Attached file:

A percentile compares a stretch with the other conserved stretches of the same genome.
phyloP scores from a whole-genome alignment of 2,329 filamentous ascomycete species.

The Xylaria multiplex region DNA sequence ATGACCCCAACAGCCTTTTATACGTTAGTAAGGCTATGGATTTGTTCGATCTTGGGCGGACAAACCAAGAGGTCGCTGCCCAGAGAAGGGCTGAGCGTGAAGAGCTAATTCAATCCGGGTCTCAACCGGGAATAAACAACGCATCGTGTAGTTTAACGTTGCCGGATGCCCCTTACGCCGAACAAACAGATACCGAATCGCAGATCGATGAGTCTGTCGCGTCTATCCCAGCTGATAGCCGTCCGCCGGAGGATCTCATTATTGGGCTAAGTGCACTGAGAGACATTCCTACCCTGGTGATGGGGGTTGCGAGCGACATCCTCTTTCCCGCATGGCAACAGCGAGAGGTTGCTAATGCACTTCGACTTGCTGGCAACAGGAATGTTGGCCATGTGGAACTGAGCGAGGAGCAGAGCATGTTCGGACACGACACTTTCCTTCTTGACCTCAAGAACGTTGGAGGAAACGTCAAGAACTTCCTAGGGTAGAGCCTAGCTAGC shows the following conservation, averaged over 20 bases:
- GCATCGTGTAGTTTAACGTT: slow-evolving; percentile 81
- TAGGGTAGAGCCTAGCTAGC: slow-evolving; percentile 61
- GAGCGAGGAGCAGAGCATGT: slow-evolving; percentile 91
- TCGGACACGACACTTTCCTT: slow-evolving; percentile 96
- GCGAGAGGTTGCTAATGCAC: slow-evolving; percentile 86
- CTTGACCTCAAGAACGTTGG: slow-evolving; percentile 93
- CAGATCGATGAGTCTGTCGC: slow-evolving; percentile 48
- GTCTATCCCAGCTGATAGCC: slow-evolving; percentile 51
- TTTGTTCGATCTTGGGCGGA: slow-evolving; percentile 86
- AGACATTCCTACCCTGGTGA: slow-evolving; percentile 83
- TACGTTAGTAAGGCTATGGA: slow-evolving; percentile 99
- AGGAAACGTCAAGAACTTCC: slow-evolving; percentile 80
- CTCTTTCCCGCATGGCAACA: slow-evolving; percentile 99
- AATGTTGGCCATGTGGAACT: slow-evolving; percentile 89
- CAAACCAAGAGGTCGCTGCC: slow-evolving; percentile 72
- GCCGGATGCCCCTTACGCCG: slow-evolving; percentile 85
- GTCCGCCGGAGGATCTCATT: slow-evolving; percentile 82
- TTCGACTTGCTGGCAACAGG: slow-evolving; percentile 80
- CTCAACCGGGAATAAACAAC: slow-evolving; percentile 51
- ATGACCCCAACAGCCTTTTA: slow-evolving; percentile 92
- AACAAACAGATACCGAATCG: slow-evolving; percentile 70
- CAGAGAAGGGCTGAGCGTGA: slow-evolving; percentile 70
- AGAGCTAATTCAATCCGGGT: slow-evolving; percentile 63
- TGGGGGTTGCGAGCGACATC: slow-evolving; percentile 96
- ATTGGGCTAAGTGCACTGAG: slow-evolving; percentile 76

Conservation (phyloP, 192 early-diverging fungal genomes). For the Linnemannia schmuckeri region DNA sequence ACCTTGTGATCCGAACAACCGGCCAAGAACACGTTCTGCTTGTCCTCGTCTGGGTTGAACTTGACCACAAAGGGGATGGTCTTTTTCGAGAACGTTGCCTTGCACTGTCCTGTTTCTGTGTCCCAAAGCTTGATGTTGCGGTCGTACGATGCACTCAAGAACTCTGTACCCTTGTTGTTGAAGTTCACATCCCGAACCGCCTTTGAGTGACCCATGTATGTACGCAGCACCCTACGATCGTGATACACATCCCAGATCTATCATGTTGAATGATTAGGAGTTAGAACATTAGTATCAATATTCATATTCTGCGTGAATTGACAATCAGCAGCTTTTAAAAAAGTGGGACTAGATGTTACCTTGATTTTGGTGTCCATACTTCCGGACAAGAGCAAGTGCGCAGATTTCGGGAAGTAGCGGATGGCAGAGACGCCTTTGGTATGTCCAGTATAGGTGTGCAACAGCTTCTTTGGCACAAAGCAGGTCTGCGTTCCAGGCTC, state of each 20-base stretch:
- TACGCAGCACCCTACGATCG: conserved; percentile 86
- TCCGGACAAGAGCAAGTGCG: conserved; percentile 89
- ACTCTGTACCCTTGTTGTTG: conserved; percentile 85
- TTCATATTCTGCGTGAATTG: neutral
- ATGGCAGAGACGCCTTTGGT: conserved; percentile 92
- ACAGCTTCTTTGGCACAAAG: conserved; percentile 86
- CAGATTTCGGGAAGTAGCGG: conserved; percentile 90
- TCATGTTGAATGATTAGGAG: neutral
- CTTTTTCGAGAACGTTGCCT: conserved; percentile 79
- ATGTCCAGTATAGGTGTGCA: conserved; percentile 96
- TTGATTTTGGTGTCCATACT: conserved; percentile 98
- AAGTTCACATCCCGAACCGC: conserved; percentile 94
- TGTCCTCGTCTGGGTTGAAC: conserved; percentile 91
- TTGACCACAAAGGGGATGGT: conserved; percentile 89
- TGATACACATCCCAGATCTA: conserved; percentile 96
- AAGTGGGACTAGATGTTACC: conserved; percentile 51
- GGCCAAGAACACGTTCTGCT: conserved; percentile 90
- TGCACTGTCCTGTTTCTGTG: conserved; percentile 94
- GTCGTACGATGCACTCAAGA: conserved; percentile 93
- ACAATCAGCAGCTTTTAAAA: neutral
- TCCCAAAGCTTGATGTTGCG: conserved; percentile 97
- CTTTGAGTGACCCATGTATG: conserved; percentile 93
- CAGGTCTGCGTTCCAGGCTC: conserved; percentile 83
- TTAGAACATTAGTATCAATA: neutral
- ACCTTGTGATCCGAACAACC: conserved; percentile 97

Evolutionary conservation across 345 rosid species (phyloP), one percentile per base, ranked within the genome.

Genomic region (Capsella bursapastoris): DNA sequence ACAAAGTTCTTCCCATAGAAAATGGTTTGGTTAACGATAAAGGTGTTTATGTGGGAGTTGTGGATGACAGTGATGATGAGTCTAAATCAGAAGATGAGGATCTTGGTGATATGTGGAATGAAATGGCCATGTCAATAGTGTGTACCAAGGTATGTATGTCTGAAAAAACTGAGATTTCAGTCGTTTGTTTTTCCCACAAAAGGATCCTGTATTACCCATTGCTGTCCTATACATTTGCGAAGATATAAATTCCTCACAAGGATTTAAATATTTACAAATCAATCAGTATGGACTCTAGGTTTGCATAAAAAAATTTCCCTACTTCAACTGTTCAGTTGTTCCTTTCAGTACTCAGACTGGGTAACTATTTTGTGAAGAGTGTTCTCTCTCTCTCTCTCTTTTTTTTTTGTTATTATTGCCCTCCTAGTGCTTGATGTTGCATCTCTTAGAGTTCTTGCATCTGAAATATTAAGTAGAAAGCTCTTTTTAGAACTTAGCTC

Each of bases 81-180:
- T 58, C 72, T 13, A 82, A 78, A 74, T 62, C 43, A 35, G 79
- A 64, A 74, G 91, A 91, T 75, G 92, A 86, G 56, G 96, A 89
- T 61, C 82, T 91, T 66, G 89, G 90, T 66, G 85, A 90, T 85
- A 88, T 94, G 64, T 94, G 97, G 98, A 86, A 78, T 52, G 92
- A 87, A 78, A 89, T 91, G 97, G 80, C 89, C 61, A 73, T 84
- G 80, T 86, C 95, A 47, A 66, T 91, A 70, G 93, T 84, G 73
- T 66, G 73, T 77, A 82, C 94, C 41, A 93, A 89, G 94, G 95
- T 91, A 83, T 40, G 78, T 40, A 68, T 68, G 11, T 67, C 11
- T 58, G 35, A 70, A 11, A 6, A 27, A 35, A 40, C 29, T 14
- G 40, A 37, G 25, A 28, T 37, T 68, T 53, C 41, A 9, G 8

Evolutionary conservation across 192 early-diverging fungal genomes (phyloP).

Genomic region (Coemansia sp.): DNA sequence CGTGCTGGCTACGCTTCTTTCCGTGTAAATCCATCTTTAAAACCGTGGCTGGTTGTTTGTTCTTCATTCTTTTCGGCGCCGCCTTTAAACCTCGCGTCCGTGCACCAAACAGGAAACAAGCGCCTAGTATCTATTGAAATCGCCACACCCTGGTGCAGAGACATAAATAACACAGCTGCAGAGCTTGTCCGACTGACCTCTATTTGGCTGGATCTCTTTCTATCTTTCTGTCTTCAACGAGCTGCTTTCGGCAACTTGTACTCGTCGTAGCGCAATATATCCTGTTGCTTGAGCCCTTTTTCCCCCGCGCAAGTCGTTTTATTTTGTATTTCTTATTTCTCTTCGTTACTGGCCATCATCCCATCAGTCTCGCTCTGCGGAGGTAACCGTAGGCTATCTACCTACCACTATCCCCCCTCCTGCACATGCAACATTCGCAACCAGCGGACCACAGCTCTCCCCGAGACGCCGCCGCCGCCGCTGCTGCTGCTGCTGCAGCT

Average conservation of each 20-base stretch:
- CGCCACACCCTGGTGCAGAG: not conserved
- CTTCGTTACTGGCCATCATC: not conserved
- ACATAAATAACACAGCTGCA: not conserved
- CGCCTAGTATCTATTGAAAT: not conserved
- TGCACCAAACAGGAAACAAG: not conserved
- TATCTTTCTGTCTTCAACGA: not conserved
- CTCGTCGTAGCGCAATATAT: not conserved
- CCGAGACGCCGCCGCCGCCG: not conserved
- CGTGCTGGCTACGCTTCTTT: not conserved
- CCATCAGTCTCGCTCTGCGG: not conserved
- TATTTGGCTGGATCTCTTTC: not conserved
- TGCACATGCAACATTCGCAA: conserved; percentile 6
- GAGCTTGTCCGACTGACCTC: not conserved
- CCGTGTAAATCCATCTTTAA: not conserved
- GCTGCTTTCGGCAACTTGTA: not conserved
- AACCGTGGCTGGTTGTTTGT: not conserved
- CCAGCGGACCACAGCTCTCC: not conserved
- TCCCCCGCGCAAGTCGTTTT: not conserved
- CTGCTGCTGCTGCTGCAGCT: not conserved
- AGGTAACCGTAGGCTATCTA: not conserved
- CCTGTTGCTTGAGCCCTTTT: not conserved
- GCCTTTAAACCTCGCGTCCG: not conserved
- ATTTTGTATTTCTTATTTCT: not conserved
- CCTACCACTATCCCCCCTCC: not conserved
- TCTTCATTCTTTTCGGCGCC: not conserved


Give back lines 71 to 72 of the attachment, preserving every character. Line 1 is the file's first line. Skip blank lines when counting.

- CGCCACACCCTGGTGCAGAG: not conserved
- CTTCGTTACTGGCCATCATC: not conserved